Day 7 (1 of 2).
Established in 1864, the railway system of Sri Lanka was constructed by the British colonial government for tea transportation. While not the fastest way to travel, making intercity journeys by train was a unique way to absorb the history of Sri Lanka, and enjoy the beautiful scenery in a relaxing pace. Some journeys are particularly more popular than the others because the beautiful scenery they offer. The journey from Kandy to Ella is one of the most popular routes, and is often referred to as one of the world’s most scenic train journey.
Getting a reserved ticket (1st class or 2nd class) from Kandy onward to the hill country is a challenge for many tourists, including us. We tried purchasing through online agent 1.5 month prior to our departure, but failed to land on any reserved tickets for our desirable date. We planned to try our luck to buy unreserved tickets and get on at an earlier stop. At worst we might need to stand for a period of time until someone get off during the 7-hour ride. The staff at Villa Rosa heard about our situation, and helped us to obtain two 2nd class tickets with reserved seats from a local agent on the day before our departure. We were grateful for his help.
The wooden timetable board at Kandy Station looks like it has been around since the colonial time.
As the train slowly left the train station, we bid farewell to Kandy and moved on into the hill country.
Soon we arrived into the tea plantation country.
Hindu temples are often erected in tea plantations as many Tamils working in the plantations are Hindus who came from Southern India.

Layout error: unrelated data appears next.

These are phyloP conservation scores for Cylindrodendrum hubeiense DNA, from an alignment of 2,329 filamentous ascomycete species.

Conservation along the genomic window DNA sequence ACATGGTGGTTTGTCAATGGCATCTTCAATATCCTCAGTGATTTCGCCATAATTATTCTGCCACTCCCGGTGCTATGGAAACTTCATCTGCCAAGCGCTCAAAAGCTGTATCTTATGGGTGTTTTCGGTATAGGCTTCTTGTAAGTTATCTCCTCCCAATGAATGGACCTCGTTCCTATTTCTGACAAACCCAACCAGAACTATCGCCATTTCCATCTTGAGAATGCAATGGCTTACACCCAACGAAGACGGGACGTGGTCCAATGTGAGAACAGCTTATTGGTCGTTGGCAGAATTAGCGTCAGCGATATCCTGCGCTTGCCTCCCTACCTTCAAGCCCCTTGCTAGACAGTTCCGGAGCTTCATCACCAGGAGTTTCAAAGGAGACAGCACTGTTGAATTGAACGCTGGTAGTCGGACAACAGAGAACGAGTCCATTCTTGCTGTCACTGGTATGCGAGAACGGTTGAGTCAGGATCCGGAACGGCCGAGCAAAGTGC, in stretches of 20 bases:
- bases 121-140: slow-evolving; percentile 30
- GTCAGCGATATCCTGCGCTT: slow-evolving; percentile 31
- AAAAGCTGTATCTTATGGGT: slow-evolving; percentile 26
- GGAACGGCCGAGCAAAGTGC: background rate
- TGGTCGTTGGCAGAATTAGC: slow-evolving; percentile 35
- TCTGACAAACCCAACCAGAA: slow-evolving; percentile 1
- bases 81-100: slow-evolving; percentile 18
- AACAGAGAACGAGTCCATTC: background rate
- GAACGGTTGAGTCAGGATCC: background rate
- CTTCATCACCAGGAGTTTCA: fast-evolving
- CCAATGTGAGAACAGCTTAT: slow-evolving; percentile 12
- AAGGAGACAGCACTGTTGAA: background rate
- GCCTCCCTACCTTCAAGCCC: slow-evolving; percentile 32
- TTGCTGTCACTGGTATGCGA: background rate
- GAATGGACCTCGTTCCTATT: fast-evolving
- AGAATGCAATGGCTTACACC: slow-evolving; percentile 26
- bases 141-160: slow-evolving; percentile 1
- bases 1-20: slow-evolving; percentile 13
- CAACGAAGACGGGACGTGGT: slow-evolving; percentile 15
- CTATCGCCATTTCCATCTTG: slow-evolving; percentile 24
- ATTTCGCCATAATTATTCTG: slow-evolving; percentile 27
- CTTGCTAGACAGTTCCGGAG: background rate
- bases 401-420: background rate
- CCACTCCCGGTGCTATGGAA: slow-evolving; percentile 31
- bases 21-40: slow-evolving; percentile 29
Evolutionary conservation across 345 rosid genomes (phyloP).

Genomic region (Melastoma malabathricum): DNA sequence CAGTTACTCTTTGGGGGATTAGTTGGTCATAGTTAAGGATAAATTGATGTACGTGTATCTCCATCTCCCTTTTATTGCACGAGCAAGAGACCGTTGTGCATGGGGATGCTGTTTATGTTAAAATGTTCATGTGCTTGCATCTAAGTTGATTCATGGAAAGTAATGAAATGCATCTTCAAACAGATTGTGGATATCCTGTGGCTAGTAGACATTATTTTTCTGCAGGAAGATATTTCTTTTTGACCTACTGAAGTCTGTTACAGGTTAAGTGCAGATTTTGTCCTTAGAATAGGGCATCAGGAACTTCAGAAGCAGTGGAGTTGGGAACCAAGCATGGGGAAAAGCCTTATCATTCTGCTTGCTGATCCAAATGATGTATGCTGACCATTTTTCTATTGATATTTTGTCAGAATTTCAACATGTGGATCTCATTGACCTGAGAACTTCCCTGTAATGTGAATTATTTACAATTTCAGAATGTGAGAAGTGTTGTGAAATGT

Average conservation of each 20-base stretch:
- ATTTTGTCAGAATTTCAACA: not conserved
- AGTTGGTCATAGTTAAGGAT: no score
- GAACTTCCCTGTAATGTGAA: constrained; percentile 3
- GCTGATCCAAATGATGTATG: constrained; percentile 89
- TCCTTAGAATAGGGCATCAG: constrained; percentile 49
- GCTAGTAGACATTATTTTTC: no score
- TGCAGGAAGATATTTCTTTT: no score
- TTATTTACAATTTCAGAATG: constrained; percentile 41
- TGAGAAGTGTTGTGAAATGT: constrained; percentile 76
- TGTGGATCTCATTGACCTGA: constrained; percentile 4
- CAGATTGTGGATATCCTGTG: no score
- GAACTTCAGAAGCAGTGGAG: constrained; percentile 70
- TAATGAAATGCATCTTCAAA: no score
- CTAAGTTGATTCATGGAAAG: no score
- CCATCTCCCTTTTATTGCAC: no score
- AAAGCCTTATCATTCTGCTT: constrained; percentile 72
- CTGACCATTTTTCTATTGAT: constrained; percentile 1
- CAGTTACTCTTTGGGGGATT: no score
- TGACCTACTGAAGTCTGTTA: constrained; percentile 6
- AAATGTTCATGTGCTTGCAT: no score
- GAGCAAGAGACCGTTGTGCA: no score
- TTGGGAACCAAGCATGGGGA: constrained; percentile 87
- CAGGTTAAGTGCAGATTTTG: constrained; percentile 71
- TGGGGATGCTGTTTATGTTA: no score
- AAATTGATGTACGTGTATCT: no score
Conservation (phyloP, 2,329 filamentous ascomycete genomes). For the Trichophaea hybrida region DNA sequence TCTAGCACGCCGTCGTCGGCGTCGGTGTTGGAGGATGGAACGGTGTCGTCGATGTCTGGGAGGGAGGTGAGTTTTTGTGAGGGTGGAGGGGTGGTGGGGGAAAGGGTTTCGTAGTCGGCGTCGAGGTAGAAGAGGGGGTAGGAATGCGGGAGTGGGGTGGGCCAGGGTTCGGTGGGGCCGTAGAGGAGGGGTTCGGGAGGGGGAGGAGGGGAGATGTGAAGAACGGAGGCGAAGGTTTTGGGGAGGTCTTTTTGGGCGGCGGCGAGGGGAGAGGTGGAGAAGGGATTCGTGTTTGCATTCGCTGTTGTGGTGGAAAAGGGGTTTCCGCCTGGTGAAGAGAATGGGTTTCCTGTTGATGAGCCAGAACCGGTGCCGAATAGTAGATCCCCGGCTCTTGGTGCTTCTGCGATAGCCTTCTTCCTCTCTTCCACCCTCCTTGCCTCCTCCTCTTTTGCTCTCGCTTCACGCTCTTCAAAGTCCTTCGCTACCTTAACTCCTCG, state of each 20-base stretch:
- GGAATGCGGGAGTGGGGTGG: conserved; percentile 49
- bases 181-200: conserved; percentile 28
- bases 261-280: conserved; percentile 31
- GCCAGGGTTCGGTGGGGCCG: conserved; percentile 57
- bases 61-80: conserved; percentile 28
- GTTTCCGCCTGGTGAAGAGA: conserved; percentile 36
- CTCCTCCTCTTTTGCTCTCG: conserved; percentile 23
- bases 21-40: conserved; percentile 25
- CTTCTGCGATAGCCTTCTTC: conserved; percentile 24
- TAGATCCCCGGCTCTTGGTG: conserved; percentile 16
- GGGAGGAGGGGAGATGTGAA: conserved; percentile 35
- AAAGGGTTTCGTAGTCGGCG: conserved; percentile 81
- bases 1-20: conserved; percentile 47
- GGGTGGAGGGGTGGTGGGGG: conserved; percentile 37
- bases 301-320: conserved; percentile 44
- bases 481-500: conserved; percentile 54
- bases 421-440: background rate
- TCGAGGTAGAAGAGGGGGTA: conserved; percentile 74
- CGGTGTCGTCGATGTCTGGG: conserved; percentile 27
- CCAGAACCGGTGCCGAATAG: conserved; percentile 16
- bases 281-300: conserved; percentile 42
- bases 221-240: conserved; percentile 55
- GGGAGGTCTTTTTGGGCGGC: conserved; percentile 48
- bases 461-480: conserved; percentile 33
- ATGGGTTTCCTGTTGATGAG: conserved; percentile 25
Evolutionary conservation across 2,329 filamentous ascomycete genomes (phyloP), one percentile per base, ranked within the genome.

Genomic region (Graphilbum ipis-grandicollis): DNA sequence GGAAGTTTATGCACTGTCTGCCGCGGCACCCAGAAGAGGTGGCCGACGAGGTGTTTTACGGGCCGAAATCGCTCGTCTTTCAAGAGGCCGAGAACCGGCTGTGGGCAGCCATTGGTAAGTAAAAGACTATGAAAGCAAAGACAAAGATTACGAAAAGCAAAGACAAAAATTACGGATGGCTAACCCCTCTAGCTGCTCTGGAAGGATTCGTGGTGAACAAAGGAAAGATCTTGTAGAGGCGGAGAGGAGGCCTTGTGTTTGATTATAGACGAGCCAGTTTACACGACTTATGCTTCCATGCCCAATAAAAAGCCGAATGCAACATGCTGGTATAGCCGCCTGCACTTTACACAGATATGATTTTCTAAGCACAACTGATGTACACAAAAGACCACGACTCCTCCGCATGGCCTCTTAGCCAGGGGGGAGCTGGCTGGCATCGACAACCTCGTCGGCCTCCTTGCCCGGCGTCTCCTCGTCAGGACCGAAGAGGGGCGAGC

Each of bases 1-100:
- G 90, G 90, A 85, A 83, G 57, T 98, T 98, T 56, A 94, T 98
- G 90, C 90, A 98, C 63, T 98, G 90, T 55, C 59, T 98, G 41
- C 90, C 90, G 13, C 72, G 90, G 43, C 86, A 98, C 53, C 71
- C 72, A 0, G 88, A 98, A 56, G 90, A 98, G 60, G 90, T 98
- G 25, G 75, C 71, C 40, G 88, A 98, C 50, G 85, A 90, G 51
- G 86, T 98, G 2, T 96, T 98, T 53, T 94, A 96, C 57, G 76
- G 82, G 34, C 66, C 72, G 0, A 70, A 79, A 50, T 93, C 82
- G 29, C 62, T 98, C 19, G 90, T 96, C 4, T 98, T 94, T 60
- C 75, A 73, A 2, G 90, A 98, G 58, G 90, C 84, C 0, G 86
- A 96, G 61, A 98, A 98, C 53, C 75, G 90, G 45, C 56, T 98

The entire hill country is lush green and dotted with houses of pitched roofs.
Our train passed by one village after another.
On occasions, our train would get close to a sloped tea farm.
It was amazing to see so much land have been converted into tea plantations.
The tea farms seemed never ending.
Some tea farms seemed to receive poorer maintenance.
Since the train was relatively slow, many tourists chose to sit at the doorway with their legs hanging out of the train car.
Tourists took turns to lean out of the doorway of the train to take selfies and enjoy a moment of “flying” over the tea farms.
Many villagers stood near the railroad to watch our train passed by.
Many locals walked on the train tracks.
And so as dogs wandering around the railway stations.
Near the end of the journey, the weather suddenly turned breezy and foggy.
Fog covered much of the area near Ella.
After 6.5 hours, we finally arrived in the area of Ella. We would stay in Ella for two days before moving on to the south.
Day 6 (3 of 3).
Located in the hilly heartland of Sri Lanka, Kandy was the last capital of pre-modern Sri Lanka before the country was colonized by the British in 1815. Kandy was our last stop in the Cultural Triangle, and the first stop into the hill country. The Kindgom of Kandy was established under King Sena Sammatha Wickramabahu (1473 – 1511). In 1592, Kandy became the capital city of the last remaining kingdom in Sri Lanka, while the colonial powers, Portuguese and Dutch had taken over the coastal regions and gradually made their way into the heartland.
Home to the Temple of the Tooth Relic, Kandy is an UNESCO World Heritage site and a popular tourist attraction. Many tourists, including us, stop by Kandy before heading to the villages of the hill country, such as Ella, Nuwara Eliya or Haputale. Today, Kandy remains as the second largest city in Sri Lanka, and a major transportation hub in the region. It also lies in the midst of tea plantations. Known as the Sea of Milk, the artificial Kandy Lake remains as the focal point of the city. The lake was built in 1807 by King Sri Wickrama Rajasinghe right by the Temple of the Tooth Relic. During our 1.5 days in Kandy, apart from the Temple of the Tooth Relic and Royal Botanic Garden in Peradeniya, we had a waterfront stroll at Kandy Lake, made a brief visit to the national museum, had lunch in the old city centre and dined at the historical Empire Cafe. Though a heavy shower in the second afternoon cut short the time we spent in the rather laid-back city.